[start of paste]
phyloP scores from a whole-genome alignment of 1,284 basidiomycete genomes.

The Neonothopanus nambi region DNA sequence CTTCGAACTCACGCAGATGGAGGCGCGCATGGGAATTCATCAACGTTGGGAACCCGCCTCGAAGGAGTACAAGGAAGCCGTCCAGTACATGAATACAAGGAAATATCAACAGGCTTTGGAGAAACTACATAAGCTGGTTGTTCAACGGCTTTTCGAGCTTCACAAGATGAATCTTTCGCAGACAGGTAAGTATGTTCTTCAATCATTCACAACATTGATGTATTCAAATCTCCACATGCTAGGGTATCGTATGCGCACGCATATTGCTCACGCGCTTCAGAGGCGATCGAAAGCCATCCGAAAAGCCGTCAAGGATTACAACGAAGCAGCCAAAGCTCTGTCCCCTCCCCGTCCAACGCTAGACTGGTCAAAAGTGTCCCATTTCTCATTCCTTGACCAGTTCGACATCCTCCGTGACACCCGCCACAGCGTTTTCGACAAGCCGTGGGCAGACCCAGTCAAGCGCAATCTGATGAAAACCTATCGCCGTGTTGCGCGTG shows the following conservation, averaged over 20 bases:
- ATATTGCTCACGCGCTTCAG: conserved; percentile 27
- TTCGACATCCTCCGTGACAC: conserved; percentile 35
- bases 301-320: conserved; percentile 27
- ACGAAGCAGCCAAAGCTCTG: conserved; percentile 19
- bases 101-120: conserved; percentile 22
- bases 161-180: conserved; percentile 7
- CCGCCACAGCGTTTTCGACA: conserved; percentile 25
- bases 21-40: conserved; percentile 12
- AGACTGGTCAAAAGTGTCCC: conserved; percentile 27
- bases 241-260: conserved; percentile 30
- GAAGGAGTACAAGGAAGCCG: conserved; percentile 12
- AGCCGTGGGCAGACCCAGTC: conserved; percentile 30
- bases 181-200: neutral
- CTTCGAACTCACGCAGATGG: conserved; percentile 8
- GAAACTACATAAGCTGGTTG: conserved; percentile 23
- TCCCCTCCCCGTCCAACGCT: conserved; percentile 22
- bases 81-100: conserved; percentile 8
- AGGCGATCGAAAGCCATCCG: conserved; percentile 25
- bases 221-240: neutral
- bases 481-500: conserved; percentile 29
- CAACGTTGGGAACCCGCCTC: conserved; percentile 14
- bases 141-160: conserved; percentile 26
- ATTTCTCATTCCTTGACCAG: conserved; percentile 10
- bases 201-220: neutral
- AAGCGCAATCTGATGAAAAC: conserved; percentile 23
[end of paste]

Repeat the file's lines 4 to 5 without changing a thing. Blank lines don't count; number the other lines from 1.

- TTCGACATCCTCCGTGACAC: conserved; percentile 35
- bases 301-320: conserved; percentile 27